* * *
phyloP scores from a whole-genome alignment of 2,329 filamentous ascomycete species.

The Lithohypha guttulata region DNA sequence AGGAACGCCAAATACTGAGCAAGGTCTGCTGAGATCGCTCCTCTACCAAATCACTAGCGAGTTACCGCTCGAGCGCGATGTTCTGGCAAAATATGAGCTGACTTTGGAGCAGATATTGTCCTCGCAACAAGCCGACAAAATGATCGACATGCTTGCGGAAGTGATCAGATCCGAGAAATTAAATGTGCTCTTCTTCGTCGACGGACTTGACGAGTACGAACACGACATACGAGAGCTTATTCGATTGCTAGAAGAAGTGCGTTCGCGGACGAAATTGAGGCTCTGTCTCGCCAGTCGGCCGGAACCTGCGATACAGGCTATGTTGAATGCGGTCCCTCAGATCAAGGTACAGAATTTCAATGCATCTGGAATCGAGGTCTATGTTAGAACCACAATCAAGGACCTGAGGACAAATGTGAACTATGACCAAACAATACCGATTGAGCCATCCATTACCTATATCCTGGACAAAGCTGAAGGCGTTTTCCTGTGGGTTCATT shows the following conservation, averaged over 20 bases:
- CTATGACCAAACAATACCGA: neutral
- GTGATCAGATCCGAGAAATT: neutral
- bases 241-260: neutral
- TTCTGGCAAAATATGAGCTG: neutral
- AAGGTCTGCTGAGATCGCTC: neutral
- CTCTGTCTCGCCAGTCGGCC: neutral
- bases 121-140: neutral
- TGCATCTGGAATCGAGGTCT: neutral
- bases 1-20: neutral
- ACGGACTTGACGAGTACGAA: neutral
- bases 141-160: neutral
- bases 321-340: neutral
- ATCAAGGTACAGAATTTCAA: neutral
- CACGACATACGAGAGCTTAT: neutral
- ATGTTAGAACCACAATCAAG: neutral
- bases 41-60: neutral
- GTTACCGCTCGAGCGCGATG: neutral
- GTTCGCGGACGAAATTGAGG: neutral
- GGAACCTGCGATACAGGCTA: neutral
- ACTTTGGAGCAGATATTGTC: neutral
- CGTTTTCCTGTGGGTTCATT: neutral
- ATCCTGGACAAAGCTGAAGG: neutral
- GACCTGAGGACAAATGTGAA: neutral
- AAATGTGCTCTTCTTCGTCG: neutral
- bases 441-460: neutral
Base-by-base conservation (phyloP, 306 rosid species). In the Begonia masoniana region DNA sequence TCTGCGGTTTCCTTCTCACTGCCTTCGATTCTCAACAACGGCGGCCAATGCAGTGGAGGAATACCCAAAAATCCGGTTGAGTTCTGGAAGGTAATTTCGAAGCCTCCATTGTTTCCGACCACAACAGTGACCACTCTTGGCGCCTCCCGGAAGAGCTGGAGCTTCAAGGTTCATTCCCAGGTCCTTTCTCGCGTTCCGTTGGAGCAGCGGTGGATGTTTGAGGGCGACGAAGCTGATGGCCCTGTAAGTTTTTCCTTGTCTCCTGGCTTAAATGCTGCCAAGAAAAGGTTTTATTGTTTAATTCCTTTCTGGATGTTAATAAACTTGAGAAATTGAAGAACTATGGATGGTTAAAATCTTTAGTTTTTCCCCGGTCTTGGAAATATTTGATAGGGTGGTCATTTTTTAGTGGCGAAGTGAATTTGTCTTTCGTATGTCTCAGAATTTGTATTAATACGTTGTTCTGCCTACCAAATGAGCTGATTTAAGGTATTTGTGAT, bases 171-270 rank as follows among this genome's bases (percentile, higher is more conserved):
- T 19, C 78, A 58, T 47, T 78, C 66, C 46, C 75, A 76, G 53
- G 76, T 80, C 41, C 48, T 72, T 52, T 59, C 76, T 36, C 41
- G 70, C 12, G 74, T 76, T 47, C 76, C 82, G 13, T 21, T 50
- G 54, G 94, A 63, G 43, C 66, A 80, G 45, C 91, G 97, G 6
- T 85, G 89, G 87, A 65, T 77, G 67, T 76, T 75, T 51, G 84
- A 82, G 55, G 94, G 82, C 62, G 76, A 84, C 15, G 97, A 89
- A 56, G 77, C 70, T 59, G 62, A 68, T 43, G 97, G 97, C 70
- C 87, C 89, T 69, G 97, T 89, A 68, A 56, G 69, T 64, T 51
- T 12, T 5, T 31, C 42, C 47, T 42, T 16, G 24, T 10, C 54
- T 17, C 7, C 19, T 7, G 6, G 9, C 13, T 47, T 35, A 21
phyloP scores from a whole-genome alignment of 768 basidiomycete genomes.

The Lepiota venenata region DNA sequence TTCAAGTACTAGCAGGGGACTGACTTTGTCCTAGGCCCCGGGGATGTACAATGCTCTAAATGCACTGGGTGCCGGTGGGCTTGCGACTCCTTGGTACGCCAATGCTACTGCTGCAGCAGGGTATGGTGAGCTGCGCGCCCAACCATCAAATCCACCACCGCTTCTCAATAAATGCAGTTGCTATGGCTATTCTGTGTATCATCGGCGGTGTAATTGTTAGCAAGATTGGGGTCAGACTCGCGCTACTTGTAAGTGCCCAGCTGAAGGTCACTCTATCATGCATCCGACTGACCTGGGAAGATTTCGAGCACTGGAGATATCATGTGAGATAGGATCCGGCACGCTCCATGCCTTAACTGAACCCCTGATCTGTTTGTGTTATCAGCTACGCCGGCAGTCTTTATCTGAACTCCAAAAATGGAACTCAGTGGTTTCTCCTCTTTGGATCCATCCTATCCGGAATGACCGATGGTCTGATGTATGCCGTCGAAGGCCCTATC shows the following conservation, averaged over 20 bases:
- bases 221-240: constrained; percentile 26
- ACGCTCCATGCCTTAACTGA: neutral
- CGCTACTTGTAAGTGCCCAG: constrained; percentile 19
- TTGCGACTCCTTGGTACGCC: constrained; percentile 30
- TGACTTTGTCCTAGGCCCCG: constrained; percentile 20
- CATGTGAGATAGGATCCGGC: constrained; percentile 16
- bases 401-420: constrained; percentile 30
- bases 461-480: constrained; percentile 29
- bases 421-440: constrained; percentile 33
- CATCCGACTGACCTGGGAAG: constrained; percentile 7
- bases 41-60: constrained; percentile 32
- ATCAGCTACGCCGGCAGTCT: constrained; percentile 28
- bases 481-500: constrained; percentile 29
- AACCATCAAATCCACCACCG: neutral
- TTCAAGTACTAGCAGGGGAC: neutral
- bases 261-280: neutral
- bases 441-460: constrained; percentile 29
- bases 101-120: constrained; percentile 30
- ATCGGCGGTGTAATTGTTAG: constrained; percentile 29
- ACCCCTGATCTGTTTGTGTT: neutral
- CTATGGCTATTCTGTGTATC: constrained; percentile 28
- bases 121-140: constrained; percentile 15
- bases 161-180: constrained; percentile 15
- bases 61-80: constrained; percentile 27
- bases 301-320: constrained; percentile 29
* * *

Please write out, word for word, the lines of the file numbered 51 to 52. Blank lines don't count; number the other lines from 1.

- bases 41-60: constrained; percentile 32
- ATCAGCTACGCCGGCAGTCT: constrained; percentile 28